A young couple just starting married life together call a known giver, and ask for help. He extends some financial aid, for which they are grateful. They absorb this gift into their lifestyle, but do not make necessary corrections to live within their means. Soon, credit card bills are piling up, and they come to this giver again, who again bails them out with a major infusion of cash. They express their thank you’s at the moment. Then their car breaks down, and they need money to fix it. Once again, the giver steps in and helps by paying for the repair.

Over time, the couple begins to show resentment that this giver has many resources, while they have so few. They become jealous, even envious. They begin to covet what belongs to the giver. They abuse his friendship and generosity. They begin to use his resources in ways he has not authorized. They borrow his tools without permission and appropriate other resources, as though they now have "right" to those resources. They adopt an attitude of "what’s yours is mine." This couple sees that this giver also has faults, and begins to focus on his faults. They engage in finger pointing, and ultimately break off communication when they move to another state.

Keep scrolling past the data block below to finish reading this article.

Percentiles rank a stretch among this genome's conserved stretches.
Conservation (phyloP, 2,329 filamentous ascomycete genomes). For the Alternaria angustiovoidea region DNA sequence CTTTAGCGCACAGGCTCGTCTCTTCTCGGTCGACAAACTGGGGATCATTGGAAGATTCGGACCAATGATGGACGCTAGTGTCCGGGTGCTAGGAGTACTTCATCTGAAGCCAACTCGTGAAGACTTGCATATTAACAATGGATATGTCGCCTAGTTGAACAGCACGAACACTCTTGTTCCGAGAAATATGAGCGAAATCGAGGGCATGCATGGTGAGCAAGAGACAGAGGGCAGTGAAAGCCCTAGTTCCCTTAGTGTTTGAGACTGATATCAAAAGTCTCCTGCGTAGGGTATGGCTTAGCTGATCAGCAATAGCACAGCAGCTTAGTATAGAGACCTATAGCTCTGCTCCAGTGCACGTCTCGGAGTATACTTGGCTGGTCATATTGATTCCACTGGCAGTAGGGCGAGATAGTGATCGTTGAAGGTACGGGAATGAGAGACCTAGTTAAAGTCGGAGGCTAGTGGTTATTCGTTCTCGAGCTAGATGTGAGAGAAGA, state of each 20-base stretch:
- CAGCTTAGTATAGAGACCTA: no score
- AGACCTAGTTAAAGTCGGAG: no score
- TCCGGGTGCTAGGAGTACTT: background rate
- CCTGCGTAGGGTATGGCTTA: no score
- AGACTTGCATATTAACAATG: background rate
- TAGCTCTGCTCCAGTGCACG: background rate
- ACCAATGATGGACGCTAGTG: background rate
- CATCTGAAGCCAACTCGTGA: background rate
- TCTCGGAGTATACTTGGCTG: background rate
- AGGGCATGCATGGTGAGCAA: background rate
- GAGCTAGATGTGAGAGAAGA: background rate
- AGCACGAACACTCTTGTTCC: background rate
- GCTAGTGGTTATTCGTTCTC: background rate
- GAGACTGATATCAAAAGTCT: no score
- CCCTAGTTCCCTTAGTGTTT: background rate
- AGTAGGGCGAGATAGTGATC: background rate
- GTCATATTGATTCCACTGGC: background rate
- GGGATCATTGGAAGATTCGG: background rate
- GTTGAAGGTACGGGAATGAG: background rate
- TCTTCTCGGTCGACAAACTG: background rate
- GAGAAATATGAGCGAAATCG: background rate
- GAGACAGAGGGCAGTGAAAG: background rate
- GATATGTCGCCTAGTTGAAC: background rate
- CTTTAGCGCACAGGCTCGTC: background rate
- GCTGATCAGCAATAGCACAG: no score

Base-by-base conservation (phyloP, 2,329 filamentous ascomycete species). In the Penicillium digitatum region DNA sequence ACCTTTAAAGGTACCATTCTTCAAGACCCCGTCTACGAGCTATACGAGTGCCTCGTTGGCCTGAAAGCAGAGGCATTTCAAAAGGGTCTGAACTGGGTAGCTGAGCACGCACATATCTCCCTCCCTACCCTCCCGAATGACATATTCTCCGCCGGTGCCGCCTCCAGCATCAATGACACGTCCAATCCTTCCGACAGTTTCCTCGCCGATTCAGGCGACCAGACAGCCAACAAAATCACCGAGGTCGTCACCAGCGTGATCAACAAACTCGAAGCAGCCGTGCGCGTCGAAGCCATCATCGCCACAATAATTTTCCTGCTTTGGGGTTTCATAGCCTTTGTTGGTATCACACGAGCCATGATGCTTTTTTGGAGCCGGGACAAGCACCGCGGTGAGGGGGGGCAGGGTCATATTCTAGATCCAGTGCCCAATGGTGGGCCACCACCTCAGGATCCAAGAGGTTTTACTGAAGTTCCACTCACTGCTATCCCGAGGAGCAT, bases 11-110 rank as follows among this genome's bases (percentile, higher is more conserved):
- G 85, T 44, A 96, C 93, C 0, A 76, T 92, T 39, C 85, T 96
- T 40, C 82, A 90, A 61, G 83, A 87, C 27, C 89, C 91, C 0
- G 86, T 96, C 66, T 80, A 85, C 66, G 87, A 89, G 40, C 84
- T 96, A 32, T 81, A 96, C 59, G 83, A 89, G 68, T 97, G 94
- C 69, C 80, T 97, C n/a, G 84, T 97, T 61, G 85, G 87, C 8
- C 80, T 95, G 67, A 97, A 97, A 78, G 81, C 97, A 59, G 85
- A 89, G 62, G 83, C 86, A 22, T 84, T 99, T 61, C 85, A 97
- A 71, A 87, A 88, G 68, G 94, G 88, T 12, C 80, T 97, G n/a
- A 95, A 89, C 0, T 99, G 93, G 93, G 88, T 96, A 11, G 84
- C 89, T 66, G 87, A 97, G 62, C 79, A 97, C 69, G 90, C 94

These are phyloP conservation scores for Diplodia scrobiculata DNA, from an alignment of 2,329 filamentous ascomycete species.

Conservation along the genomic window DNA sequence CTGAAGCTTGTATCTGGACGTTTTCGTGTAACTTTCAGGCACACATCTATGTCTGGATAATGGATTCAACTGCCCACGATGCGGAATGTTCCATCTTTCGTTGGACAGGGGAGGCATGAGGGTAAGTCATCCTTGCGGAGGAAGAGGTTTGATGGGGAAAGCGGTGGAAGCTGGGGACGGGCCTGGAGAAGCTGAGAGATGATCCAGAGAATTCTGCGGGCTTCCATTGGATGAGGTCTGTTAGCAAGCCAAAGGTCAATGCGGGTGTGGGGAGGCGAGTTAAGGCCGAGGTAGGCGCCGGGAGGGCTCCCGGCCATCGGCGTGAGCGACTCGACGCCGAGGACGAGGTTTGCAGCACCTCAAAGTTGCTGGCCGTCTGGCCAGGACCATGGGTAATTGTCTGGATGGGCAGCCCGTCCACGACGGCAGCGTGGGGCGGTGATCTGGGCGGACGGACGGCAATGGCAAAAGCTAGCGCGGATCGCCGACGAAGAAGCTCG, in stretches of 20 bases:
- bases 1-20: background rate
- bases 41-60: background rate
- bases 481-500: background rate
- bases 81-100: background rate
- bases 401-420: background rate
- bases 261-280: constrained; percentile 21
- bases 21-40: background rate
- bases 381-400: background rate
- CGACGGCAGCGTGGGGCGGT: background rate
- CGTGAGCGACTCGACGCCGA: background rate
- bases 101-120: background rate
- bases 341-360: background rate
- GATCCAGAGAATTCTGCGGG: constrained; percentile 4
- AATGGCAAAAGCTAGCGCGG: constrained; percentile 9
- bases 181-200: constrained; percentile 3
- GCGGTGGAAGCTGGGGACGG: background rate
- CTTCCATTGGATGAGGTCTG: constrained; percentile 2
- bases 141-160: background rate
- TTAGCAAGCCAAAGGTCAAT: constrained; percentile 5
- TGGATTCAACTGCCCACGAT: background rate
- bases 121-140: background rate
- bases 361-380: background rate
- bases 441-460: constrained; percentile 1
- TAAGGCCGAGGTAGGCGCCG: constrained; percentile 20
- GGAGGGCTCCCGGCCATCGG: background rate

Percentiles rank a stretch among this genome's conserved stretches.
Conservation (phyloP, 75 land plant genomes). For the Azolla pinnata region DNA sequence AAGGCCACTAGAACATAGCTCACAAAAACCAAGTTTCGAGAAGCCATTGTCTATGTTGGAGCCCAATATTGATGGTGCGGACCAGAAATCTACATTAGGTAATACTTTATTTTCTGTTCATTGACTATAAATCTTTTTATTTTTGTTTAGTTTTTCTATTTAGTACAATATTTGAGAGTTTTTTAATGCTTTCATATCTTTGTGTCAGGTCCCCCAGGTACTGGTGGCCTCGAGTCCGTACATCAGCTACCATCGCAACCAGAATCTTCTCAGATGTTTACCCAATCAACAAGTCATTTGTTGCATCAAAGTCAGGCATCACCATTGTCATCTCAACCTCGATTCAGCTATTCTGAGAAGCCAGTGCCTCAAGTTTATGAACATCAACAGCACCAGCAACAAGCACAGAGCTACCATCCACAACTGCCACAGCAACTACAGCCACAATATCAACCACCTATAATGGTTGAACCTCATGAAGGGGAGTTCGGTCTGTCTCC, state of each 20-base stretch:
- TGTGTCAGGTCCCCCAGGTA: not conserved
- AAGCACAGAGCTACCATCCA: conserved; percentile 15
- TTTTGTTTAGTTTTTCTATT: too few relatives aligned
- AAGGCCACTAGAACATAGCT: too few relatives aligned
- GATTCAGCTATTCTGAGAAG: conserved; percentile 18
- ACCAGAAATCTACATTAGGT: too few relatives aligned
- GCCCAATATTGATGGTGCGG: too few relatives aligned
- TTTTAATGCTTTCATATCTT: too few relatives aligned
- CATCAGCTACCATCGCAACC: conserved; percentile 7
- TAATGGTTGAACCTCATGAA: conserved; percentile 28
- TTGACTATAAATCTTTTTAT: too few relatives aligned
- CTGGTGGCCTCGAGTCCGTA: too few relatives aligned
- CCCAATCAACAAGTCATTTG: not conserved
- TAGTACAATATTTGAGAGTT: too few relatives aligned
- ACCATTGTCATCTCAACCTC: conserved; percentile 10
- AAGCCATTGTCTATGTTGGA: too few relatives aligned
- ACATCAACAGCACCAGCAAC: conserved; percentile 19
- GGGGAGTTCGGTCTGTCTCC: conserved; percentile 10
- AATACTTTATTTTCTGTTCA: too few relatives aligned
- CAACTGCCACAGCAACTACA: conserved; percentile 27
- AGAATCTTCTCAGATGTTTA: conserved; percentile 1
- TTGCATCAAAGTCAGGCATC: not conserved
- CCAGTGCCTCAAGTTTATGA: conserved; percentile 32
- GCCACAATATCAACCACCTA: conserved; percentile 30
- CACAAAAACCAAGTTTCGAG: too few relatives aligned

When this happens repeatedly, in the life of a giver, he becomes wounded. He begins to lose his desire to stick his neck out to help others. "Will they too bite the hand that feeds them? Will they too become resentful, envious, even bitter?" he wonders? He remembers how the people he has helped the most are the very ones who ultimately have abused him the most. He turns inward, becomes selfish and leaves generosity to others. He is hurt and wounded in spirit. He has lost his cheer, and if he gives at all it is begrudgingly. He holds others at a distance, careful not to get too close ever again, lest his gift of giving becomes his worst nightmare. He feels used, trapped, hurt.

Such wounded givers must make the full circle. These wounded givers, who have been so abused, must acknowledge that all their resources really belong to God anyway, and that God is very good at taking care of what He owns. They must remember that Jesus Christ gave it all, and still suffered rejection. The wounded giver must come to a change of heart, release his own hurt and bitterness to God, and return to the simplicity of giving with no expectations, from a pure heart. He must confess his sin of having expectations, of having a clouded vision of his giving. He must confess, "My soul, wait thou only upon God; for my expectation is from him" (Ps. 62:5).